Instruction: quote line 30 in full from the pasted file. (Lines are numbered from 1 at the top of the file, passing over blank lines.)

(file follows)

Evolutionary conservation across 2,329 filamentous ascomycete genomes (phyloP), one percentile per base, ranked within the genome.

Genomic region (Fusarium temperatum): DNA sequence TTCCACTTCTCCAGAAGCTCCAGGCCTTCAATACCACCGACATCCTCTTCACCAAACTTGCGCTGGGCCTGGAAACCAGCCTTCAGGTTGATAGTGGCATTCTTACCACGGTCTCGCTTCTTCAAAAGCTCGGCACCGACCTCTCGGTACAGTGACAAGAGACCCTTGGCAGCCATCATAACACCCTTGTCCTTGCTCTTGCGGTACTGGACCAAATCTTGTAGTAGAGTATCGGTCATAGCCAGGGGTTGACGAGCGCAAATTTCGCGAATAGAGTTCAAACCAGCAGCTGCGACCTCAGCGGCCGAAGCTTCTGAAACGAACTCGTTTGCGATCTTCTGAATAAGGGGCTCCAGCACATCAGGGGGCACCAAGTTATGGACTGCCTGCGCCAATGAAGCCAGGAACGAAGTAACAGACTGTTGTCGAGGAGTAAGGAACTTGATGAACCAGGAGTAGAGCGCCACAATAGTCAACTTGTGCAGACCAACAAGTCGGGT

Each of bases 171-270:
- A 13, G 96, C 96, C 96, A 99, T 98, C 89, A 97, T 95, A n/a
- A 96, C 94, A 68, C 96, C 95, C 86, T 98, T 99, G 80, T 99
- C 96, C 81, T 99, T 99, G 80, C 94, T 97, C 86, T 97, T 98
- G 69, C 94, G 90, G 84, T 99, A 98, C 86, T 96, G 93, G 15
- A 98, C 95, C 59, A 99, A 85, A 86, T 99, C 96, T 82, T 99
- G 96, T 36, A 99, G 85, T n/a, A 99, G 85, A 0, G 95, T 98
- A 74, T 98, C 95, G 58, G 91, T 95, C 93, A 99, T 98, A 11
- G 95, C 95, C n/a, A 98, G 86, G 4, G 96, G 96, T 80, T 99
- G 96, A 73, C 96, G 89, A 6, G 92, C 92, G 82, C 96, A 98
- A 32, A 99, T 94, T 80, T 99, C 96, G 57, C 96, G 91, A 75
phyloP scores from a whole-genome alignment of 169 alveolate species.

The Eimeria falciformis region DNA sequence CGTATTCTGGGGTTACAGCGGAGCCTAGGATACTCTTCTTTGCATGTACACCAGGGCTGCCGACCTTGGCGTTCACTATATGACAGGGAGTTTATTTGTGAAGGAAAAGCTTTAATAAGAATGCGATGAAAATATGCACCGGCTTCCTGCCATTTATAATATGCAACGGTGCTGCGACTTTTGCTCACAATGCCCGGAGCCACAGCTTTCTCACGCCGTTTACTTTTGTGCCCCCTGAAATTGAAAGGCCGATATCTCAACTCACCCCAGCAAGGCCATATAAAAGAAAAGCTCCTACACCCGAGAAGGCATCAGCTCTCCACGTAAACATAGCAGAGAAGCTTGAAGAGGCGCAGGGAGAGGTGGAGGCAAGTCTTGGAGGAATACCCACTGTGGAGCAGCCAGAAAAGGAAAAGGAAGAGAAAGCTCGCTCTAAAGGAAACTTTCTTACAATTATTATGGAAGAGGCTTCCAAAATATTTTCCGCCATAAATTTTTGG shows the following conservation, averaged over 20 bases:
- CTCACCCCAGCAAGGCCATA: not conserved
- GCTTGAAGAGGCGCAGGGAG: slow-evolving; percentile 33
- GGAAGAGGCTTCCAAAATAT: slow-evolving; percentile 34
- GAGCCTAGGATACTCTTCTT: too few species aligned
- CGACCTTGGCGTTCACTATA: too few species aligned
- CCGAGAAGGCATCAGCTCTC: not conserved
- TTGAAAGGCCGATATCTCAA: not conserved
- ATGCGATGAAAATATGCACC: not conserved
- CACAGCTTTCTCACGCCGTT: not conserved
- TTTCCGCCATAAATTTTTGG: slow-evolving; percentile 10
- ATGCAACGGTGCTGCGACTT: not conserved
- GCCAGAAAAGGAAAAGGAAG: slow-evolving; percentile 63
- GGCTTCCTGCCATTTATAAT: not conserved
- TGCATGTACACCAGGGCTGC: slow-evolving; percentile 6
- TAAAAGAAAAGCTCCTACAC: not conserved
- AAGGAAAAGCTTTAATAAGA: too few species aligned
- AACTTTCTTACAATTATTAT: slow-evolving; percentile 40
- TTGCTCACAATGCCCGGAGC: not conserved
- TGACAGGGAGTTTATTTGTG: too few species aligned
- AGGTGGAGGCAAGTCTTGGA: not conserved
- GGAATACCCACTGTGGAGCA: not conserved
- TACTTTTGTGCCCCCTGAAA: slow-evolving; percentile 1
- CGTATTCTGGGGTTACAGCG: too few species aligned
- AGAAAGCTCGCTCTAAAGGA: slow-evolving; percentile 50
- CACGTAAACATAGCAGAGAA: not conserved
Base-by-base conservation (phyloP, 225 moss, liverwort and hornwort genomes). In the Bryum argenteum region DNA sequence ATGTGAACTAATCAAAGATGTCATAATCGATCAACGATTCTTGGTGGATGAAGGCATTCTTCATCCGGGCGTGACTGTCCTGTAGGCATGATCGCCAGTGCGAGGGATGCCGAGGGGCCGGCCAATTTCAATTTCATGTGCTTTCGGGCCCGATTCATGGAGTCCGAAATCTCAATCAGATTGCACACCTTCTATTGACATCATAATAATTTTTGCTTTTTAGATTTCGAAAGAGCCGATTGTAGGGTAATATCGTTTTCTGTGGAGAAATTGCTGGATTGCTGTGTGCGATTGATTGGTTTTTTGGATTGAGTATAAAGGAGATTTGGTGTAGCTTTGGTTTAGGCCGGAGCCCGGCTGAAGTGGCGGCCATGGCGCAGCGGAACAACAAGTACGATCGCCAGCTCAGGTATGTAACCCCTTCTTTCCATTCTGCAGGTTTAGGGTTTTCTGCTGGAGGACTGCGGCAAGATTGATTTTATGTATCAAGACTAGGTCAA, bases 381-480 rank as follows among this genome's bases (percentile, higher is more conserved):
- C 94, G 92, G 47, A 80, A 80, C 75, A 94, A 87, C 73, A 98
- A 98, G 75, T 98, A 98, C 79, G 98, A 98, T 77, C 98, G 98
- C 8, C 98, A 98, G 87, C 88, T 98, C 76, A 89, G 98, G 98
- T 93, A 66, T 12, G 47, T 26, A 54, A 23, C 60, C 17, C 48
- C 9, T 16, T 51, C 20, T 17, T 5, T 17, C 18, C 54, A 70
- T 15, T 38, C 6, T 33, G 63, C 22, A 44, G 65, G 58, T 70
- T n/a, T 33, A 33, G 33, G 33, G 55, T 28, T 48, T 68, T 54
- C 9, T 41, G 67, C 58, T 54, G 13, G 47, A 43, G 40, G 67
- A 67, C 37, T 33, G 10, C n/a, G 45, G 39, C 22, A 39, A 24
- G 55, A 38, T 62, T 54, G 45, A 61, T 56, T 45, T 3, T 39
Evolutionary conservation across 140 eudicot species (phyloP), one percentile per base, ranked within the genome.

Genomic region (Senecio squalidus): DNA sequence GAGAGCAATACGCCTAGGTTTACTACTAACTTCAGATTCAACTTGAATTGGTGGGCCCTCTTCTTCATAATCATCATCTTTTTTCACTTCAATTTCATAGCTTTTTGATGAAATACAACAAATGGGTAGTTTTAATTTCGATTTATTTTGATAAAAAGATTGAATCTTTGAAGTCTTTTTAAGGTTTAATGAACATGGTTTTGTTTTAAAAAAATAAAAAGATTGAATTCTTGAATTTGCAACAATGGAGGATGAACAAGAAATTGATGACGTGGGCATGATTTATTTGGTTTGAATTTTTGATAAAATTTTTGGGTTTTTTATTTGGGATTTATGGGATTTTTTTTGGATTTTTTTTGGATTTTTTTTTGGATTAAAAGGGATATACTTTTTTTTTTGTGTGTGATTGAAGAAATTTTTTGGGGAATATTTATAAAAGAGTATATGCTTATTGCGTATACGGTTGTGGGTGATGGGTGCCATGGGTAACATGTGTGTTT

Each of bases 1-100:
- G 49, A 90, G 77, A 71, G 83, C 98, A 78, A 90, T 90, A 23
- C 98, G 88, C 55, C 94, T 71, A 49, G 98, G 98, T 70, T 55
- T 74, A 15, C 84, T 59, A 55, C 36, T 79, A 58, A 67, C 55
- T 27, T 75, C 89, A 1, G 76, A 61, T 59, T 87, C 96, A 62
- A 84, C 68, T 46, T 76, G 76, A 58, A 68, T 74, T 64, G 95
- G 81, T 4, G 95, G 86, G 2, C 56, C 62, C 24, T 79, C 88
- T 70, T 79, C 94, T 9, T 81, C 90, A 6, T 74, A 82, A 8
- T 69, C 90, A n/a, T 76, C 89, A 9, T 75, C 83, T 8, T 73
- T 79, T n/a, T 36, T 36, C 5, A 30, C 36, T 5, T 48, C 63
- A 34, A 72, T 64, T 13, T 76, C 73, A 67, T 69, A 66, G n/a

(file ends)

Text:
- TAAAAGAAAAGCTCCTACAC: not conserved